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Meet Our 2013-14 University Fellows


ANGEL PARA SHABAT ~ Reflexiones Sobre las Porciones Semanales de la Torá

A partir del año 2008, el Instituto de Ideas e Ideales Judíos ha venido publicando una columna semanal “Angel for Shabbat” escrita por el Rabino Marc D. Angel. Muchos miles de lectores han disfrutado de estas columnas en el sitio web del Instituto (jewishideas.org) y a través de su distribución por correo electrónico.
Este volumen recopila en forma impresa una colección de estas reflexiones sobre la porción de la Torá de la semana.

Thoughts for Thanksgiving

Thoughts for Thanksgiving
by Rabbi Marc D. Angel

President George Washington proclaimed Thursday November 26, 1789 as a
day of national thanksgiving to God "for His kind care and protection
of the people of this country previous to their becoming a nation; for
the signal and manifold mercies, and the favorable interpositions of
His providence in the course and conclusion of the late war; for the
great degree of tranquility, union, and plenty which we have since
enjoyed; for the peaceable and rational manner in which we have been
enabled to establish constitutions of government for our safety and
happiness, and particularly the national one now lately instituted; for
the civil and religious liberty with which we are blessed, and the

Empowering Local Rabbis: Revisiting the Conversion Issue

The Israeli government recently moved to decentralize the conversion system by allowing local courts to convert individuals on their own.

Ironically, as Israel moves away from centralization, here in America the Rabbinical Council of America is enthusiastically embracing it. The modern Orthodox rabbinical organization recently reaffirmed its commitment to its centralized conversion system, which it calls GPS (Geirus Policies and Standards). Under the system, the RCA accredits only those conversions conducted under RCA’s batei din, or rabbinical courts, using the GPS process.

Since its inception in 2008, we have opposed this centralized approach. We still do today. Here’s why.

November 2014 Report from Rabbi Hayyim Angel, National Scholar of our Institute

November, 2014

To our members and friends,

With the Holiday season behind us, we have begun our robust schedule
of educational programs.

Here are some upcoming highlights:

Kehilath Jeshurun (114 East 85th Street, between Park and Lexington Avenue in Manhattan):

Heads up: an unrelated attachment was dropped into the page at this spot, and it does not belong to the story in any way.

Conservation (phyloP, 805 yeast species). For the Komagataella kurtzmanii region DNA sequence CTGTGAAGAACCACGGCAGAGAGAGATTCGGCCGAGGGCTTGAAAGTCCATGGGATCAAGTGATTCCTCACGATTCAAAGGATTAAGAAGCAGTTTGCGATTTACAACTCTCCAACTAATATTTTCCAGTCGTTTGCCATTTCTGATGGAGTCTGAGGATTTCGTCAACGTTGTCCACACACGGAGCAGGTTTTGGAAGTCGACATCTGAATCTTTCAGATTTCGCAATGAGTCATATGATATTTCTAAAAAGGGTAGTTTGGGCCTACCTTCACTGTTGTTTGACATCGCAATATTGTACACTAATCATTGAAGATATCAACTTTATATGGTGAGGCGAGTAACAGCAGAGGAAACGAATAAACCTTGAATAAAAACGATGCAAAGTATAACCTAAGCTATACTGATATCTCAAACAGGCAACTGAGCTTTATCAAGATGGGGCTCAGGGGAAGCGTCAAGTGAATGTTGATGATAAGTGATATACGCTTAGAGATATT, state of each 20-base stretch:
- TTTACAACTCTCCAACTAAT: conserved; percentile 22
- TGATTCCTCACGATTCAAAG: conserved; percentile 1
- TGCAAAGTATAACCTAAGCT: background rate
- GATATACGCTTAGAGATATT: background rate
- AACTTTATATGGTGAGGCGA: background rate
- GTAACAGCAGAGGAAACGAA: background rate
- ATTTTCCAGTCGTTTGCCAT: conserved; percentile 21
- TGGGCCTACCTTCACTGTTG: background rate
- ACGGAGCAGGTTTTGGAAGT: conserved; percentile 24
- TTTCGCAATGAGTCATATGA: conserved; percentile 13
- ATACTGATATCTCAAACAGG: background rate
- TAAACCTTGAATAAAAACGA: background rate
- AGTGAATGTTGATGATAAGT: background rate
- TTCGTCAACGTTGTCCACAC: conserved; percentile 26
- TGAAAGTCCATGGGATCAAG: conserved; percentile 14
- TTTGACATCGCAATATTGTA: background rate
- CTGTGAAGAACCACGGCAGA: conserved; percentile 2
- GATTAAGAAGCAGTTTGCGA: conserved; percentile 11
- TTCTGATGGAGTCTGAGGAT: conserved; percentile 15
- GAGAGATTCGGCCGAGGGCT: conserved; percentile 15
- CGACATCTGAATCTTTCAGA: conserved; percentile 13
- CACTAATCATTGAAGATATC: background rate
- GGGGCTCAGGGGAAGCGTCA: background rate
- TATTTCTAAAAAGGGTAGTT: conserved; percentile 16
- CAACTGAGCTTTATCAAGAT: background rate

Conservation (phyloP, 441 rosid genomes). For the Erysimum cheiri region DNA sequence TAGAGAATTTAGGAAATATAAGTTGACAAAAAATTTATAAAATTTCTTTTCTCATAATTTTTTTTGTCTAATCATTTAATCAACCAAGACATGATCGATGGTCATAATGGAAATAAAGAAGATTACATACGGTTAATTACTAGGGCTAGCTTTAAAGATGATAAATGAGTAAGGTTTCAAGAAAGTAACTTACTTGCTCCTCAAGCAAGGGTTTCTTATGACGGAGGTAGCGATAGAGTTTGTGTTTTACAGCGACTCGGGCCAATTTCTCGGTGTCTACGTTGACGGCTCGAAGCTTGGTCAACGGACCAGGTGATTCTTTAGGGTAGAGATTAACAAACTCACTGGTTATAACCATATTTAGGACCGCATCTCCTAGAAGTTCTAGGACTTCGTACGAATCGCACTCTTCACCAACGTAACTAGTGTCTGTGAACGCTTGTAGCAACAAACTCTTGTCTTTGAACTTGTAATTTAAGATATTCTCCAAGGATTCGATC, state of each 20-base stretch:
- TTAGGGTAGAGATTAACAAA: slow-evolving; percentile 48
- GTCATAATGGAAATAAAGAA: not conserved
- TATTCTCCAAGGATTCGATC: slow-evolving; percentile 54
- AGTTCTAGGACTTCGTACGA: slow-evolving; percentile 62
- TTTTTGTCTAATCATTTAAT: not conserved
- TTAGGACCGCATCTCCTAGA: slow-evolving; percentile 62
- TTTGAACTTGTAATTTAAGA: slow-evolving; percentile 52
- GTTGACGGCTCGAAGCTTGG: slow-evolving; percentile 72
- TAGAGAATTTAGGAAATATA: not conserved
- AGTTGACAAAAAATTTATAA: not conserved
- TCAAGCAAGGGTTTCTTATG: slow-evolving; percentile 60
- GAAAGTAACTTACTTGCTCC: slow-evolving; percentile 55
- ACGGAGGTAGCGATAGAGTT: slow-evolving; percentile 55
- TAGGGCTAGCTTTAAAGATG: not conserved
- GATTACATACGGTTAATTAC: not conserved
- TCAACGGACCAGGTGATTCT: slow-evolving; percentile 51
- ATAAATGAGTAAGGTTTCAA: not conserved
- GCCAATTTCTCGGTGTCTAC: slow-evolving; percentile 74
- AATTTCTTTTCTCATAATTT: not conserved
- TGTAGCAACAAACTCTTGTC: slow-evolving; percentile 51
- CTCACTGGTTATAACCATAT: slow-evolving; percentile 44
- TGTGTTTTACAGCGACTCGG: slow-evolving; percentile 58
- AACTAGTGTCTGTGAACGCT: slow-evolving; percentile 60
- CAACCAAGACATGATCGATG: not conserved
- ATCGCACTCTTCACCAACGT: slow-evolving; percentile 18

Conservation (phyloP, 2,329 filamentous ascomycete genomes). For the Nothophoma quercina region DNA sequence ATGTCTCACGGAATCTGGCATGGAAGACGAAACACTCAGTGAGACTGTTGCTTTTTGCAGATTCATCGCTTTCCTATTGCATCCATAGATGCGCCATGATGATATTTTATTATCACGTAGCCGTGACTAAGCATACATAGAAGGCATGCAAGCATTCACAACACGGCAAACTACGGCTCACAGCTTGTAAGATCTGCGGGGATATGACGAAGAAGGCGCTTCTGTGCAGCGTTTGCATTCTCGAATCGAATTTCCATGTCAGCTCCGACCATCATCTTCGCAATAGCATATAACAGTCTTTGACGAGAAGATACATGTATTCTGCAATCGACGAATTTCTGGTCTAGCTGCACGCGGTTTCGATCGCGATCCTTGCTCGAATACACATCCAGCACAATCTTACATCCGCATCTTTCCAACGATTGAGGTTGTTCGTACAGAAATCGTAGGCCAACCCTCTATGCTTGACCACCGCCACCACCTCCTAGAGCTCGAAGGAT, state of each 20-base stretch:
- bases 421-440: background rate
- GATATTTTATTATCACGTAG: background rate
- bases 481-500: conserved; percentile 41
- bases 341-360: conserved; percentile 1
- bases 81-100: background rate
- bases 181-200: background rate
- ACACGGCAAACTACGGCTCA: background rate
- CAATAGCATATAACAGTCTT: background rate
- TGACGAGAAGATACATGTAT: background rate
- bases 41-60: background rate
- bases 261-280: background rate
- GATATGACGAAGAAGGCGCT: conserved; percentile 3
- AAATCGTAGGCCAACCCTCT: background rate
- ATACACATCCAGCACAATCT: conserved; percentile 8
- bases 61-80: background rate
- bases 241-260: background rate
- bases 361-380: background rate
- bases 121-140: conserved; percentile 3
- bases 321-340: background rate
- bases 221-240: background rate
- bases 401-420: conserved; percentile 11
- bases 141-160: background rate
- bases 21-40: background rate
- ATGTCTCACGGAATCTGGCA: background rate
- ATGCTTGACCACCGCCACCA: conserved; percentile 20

The next two Shabbatot as part of a monthly Shabbat Rabbinic Scholar
program will be the morning of November 22 at the Sephardic minyan,
and then December 20: morning with the Sephardic minyan, and then
afternoon classes in the broader Kehilat Jeshurun community. That
afternoon, I will teach a class at 3:30 p.m. on the topic of “Cut the
Baby in Half: King Solomon’s Wisdom” and present at Seudah Shlishit
(following Minhah at 4:05 p.m.) on “The Books of the Maccabees and

Civil Rights Martyrs--and Their Lesson for Us Today

This week, we are commemorating the horrific murder 50 years ago of three civil rights workers, two Jewish and one African American, in Mississippi.

When I began reading up about the freedom riders, groups of mainly white young men and women from the north who spent the summer of 1964 in Mississippi working for civil rights, voting registration etc., and especially Andrew Goodman and Michael Shwerner, two amongst many Jews who were part of this summer, I had a hope.

Of Walls and Bridges: Teaching and Studying

I can trace the seeds of my abiding interest in the intersection of Jewish/Israeli and Arab culture to two specific events that occurred while I was a high school student on a kibbutz in the eastern Galilee. The first took place when the group of American high school juniors of which I was a part travelled to the nearby Arab town of Daburiyya, at the foot of Mt. Tabor. We met Arab Israeli youth of our age in their classroom, where we bashfully introduced ourselves to each other. From there, our hosts took us to their homes where we were graciously hosted. I also recall our playing soccer on a field of dirt and stones as our Arab peers patiently indulged our feeble footballing skills.

New York Orthodoxy Between the Wars

Introduction [1]

Report from Rabbi Hayyim Angel, National Scholar of the Institute for Jewish Ideas and Ideals, September 2014

September, 2014

To our members and friends,

As we approach the New Year, we look forward to another robust season
of educational programming. Here are some of the major highlights thus
far in place, and more will continue to develop throughout the year.

I will be the Rabbinic Scholar at Congregation Kehilath Jeshurun in
New York City (85th Street between Park and Lexington Avenue) for the
coming year. This will involve eight Shabbatot in the KJ community, as
well as High Holy Day sermons to their Sephardic minyan on Rosh
HaShanah and Yom Kippur.

This coming Shabbat, September 20, I will speak on Sephardic and
Ashkenazic Liturgy. That will take place around 11:00 am after
services at the Sephardic minyan. All are welcome.

KJ Shabbat dates:

October 18

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